With customers merging and capital expenditure budgets shrinking in North America and Europe, Ericsson AB is shifting more marketing resources to Asia where the mobile and networking equipment OEM is hoping to benefit from a surge in infrastructure spending by governments and private communication services enterprises.
The company aims to keep up a vibrant presence in its Western markets and plans to continue rolling out new products and services in North America, the world’s biggest market for telecommunication equipment. Service providers in the region are slowing down capex growth, however, and refocusing investment resources on gaining scale through consolidation and by adding spectrums to broaden offerings to customers. This development has resulted in slower capex growth in North America, accelerating OEM consolidation and intensifying competition amongst survivors, according to Ericsson executives.
“Our sales trend shows there’s less spending on mobile broadband in North America from the customers for the reasons that we have talked about so many times before – mergers [and] spectrum auctions, which makes the market a little bit slower.” said Hans Vestberg, president and CEO of Ericsson during a conference call to discuss the company’s first quarter results. “We see even more competition and new, innovative models coming up in order to meet the growing demand of mobile broadband and new Internet services.”
The changes Vestberg referenced are deep and persistent, impacting not just the telecom services providers and their willingness to raise spending on infrastructure and other network services but also the equipment vendors. OEMs are jostling for market share and struggling to reduce costs, boost margins and improve their competitive positions, according to industry observers. This has resulted in a wave of mergers and acquisitions in the Western mobile and networking equipment market. The latest of such deals – the planned acquisition of Alcatel-Lucent SA by fellow European Nokia Corp. – announced recently could result in additional pressure on Ericsson, according to Vestberg. (See: Nokia Renews Makeover Efforts with Alcatel-Lucent Deal).
“Not only are our customers consolidating but everybody is seeking how to be the best and how to address this changed world with the data consumption and the utilization,” Vestberg said. “Two of the larger equipment manufacturers in our industry [are merging]. That, of course, also indicates that they are changing strategies to gain both scale and leadership. That is a reflection of an industry that's gone from 15 vendors in mobile infrastructure now almost coming down to three in 10 years. It’s dramatic change.”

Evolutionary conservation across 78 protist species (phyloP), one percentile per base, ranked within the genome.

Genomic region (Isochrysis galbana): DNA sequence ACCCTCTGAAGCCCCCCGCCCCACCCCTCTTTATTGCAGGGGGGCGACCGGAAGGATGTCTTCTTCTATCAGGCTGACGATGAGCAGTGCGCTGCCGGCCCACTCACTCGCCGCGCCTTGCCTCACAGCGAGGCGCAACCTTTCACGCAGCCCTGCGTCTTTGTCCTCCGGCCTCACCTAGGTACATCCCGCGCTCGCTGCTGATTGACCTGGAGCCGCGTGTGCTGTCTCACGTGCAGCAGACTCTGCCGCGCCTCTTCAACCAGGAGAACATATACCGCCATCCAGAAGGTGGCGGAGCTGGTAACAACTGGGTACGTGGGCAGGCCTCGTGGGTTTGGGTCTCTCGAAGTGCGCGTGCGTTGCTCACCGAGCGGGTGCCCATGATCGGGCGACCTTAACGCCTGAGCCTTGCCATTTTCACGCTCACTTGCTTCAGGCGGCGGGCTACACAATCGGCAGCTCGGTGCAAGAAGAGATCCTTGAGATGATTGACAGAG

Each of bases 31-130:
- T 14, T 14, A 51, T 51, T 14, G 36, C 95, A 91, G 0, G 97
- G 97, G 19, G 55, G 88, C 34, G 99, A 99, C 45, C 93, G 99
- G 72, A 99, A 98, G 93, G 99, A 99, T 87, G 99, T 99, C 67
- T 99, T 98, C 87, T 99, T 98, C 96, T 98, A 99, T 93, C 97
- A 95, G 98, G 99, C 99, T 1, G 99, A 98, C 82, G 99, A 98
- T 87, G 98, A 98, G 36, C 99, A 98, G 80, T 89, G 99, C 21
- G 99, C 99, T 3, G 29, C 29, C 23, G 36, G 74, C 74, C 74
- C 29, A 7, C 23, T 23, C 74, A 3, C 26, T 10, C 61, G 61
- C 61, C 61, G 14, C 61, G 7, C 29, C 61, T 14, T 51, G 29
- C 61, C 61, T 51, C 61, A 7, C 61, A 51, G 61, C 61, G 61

Ericsson’s growth strategy calls for the company to maintain a steely focus on its core industry segments to protect its market share but the company is also moving to preserve profitability by developing new services in Europe and North America where telecom companies want to broaden offerings. The accelerating adoption of Internet of Things (IoT) technology and its expansion into broad segments of the economy offer companies like Ericsson new growth opportunities, the company said.
“We have our core businesses,” Vestberg added. “We believe they are super important for us, but we're also developing new, adjacent businesses that are supporting us and our customers when they are moving into these areas.”
These efforts may not be enough to keep the company’s sales on a strong growth pace, however. Reductions in capex budgets at service providers, equipment vendor consolidation and aggressive competition will inevitably crimp Ericsson’s growth in the West, observers noted. In response, the company is seeking to expand operations in Asia, especially in India and China where governments and service providers are accelerating infrastructure development to bring connectivity to millions of people across the countries.
The strategy appears to be working, based on the company’s performance in the first quarter. Sales exploded in India, soaring 108 percent and helping to push companywide sales to 53.5 billion Swedish Krona ($6.3 billion), up 13 percent, from 43.5 billion SEK in the year-ago comparable quarter. Profit growth suffered during the period, however, hurt by lagging performance in a key market and a patent dispute with Apple Inc. While many of the company’s regional markets performed strongly, growth slowed in North America depressing gross profit margins, which fell more than one percentage point from the year-ago quarter to 35.4 percent, according to Ericsson chief financial officer Jan Frykhammar.
“The main reason for the reduction [in gross profit] compared to the year ago of a little bit more than one percentage point is the lower business volume on mobile broadband, driven by lower capacity business in North America,” Frykhammar said during the company’s conference call. “That's been offset by continued fast pace of 4G deployments in mainland China.”
Ericsson isn’t depending alone on continued penetration of its products into China to boost sales growth in the country. It is also trying to localize Chinese offerings with acquisitions, including one announced in the recently ended quarter, “to broaden our portfolio in China, that historically has been very much about our core business -- meaning mobile infrastructure and services,” said CEO Vestberg. “Here, we take the first step in to be a supplier, also, on the OSS/BSS in China, acquiring a company that is having expertise in system integration for billing systems.”